Traditional Methods For Treating Bamboo
By Maria Farrugia & Sai Goutham | June 27, 2022 | Processing -
The 4 methods used traditionally to treat bamboo including, harvesting, leaching, fermentation, smoking, and salt-water immersion.
Bamboo is a strong renewable resource but it is natural, making it liable to have a few natural predators. If bamboo is not preserved, insects, especially the powder-post beetle (Dinoderus spp), would eat the bamboo from the inside out. Consequently, the integrity of the bamboo culm’s structure would be compromised and eventually fail. Making sure that the bamboo you use in construction, or any other project, becomes repulsive to these predators is the first step to keeping your bamboo structure standing for a lifetime.
Bamboo has been used for construction for 1000s of years, and traditionally people, mainly from South East Asia and South America have found very simple and natural practices to increase bamboo’s durability.
It is important to note, that we do not recommend that these methods are used for building permanent bamboo structures. Nevertheless, they may be useful in building low-cost, semi-permanent, small structures out of bamboo.
In this article, we share the 4 methods used traditionally to treat bamboo, including:
- Smoking And Heating
- Salt Water / Sea Water Immersion
Time Of Harvest
The traditional wisdom around the topic of harvesting bamboo was born out of the desire to harvest bamboo poles when the starch content present within the bamboo culm was at its lowest.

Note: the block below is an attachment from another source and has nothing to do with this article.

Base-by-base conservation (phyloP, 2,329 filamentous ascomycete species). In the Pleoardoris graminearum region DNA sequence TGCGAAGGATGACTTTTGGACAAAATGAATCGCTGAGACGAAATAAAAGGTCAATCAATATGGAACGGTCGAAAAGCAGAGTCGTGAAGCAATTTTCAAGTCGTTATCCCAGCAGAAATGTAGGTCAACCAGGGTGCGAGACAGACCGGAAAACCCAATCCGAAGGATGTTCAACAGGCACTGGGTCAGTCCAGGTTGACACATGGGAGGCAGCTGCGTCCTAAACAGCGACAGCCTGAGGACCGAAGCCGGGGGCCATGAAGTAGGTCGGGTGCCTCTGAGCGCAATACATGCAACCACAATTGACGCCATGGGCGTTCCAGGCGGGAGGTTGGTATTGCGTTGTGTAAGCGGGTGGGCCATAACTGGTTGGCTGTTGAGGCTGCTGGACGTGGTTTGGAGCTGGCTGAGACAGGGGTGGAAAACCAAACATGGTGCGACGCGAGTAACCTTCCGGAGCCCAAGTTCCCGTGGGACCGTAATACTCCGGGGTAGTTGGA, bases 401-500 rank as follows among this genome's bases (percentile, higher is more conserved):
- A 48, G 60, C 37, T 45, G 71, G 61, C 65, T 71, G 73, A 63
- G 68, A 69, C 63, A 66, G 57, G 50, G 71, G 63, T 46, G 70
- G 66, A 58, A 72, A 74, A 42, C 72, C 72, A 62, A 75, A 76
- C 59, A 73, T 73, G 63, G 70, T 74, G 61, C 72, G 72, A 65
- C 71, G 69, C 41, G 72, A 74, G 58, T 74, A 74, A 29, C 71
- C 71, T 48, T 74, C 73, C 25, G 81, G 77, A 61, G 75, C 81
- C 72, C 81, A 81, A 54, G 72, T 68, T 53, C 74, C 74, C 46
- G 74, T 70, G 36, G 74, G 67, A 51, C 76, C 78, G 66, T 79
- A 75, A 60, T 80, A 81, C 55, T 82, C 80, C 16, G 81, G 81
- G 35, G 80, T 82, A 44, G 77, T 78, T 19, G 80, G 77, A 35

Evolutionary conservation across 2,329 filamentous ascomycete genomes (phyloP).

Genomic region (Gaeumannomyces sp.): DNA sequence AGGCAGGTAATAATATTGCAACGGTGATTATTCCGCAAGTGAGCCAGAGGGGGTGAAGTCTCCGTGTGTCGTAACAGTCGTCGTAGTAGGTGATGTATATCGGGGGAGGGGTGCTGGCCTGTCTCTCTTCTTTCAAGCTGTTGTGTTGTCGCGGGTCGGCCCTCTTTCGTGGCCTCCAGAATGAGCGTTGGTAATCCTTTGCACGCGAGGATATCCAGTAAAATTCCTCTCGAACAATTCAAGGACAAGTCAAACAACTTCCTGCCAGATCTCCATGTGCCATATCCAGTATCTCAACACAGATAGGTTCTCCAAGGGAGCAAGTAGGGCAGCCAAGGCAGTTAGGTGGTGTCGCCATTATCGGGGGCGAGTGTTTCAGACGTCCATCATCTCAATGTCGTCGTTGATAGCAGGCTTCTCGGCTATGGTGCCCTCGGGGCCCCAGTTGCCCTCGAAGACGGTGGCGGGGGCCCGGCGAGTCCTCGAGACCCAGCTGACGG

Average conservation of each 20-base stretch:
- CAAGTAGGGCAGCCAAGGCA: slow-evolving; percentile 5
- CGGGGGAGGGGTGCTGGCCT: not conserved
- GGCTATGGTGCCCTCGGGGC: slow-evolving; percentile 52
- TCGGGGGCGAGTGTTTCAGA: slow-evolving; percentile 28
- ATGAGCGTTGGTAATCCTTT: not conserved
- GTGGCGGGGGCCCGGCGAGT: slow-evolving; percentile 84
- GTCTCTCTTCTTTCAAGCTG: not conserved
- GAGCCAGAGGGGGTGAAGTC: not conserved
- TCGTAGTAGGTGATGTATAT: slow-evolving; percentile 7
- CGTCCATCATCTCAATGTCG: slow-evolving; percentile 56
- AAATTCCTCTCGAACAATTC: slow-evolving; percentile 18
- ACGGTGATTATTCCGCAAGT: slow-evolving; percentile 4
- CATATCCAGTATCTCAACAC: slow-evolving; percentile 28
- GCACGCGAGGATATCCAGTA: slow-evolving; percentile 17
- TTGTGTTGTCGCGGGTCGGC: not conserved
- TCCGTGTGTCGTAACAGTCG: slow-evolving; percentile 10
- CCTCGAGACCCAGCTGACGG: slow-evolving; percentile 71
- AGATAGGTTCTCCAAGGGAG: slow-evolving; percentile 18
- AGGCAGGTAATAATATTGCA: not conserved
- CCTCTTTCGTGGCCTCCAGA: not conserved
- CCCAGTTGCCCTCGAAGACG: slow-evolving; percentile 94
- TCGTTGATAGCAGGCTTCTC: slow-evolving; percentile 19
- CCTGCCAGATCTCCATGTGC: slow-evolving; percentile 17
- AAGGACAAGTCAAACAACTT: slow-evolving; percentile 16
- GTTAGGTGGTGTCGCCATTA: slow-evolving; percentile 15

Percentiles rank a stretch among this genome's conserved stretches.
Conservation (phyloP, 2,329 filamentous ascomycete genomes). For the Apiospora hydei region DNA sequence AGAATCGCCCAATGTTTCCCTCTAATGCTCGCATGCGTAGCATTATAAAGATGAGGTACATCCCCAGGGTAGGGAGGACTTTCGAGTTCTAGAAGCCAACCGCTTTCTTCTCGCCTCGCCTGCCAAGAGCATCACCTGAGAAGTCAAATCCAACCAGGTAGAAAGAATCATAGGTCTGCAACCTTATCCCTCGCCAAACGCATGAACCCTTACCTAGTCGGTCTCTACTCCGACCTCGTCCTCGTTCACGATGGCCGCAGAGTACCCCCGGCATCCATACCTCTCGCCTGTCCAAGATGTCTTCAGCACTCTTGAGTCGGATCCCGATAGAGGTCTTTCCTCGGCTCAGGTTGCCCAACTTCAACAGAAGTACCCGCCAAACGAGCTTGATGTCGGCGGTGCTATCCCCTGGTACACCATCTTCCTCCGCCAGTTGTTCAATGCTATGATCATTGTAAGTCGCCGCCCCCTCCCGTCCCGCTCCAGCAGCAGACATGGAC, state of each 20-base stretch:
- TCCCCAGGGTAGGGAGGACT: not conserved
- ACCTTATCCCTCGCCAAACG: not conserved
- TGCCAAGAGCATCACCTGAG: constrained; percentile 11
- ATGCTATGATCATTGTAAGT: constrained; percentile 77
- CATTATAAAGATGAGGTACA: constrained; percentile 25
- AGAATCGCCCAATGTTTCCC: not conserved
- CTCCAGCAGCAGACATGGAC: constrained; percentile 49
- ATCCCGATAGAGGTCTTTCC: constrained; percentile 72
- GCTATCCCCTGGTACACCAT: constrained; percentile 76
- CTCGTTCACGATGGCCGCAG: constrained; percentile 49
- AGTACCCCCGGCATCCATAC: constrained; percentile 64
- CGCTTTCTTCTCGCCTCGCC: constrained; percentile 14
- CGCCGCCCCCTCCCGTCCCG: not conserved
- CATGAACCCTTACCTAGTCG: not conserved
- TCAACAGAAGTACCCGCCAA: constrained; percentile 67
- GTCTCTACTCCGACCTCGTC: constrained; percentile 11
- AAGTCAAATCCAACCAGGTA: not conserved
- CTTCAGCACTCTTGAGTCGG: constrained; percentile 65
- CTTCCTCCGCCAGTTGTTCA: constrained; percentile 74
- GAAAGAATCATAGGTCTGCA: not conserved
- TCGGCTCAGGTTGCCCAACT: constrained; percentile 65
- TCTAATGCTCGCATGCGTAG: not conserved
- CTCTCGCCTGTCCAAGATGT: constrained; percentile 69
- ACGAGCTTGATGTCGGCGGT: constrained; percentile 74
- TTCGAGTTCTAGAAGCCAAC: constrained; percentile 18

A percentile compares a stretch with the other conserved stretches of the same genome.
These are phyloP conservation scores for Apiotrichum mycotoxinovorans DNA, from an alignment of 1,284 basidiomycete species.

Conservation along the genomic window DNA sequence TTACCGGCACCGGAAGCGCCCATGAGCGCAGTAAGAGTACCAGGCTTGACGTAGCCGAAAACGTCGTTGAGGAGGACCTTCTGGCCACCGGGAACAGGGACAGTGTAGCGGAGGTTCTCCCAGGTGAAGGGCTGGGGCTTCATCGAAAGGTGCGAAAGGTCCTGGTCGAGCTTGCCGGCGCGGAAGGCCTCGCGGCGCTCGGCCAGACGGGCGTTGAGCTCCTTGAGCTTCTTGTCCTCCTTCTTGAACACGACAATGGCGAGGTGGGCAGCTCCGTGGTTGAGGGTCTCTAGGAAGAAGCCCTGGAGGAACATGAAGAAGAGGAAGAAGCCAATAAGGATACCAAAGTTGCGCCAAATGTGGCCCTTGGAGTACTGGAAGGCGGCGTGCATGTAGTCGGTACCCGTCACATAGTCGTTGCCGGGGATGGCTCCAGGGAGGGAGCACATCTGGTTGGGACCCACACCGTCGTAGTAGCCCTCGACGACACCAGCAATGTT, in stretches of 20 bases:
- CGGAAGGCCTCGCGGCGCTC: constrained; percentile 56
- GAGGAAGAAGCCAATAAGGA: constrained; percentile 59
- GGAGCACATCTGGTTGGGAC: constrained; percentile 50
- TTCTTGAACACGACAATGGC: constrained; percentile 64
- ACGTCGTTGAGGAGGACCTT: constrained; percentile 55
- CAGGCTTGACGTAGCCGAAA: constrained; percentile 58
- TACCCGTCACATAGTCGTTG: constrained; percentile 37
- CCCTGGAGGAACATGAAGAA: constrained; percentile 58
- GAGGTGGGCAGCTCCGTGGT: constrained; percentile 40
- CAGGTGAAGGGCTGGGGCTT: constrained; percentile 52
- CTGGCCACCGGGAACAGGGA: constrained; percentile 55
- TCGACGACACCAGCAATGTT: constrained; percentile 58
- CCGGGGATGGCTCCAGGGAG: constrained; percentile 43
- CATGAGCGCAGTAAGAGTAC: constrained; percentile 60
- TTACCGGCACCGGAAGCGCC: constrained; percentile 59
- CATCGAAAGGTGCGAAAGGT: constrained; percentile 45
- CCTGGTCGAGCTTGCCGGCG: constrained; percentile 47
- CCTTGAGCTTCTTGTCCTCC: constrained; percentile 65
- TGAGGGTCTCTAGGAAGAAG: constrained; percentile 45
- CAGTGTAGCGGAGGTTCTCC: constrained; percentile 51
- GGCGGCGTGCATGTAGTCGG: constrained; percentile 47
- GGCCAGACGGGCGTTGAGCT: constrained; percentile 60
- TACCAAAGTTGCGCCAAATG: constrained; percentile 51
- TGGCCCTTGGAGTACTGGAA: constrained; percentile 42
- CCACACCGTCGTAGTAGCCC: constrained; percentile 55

When considering photosynthesis, bamboo starts transporting starch from the roots into the leaves of a plant in the morning. At the height of the day, this process is at its peak, where the plant is full of starch, making this the least ideal time of day to harvest bamboo. The best time to harvest bamboo, therefore, is before sunrise, between 10:00 pm and 6 am when most of the starch is present only within the root system.
The moon phase tradition was also considered when harvesting the bamboo. The starch content within the bamboo is at its lowest between waning gibbous and the third-quarter moon, between the 6th and 8th day after the full moon because of the stronger gravitational pull of the moon. Making this time of year the best time to harvest bamboo to use for construction.
This is one of the simplest ancestral techniques for preserving bamboo. The concept relies on submerging the bamboo in flowing, clean water for a certain period (4-8 months). The water-soluble substances present in the bamboo, such as starch and sugars, will be washed away slowly. This makes the pole less attractive to insects as food. It is important to note, however, that the bamboo is still not completely resistant to insect attacks and molds following this process.
In this technique, the idea is to compost the bamboo within mud and tree leaves for a few months (3-4 months). The microorganisms and bacteria in the compost converts the starches and sugars into acid thus lowering the likelihood of insect predation. This method, although ingenious, is very inconsistent and lacks assurance that will protect the bamboo from further insect infestation further down the line.
Smoking and Heating
Smoking bamboo poles reduces the moisture content in freshly harvested bamboo and extrudes out the sugars that are in the pole. Furthermore, the chemical compounds found in smoke are absorbed by the bamboo tissues and help to protect them from insects. The main challenge with this method is to maintain consistency of heat and smoke quality throughout the bamboo preservation process, so that each pole is treated uniformly. Burning large amounts of material to create smoke also has its own environmental challenges.
Maria is the Bamboo U Director and Sai Goutham is the Research & Development Manager. Together they formulate ideas, write content and create illustrations to share knowledge of bamboo architecture and design.
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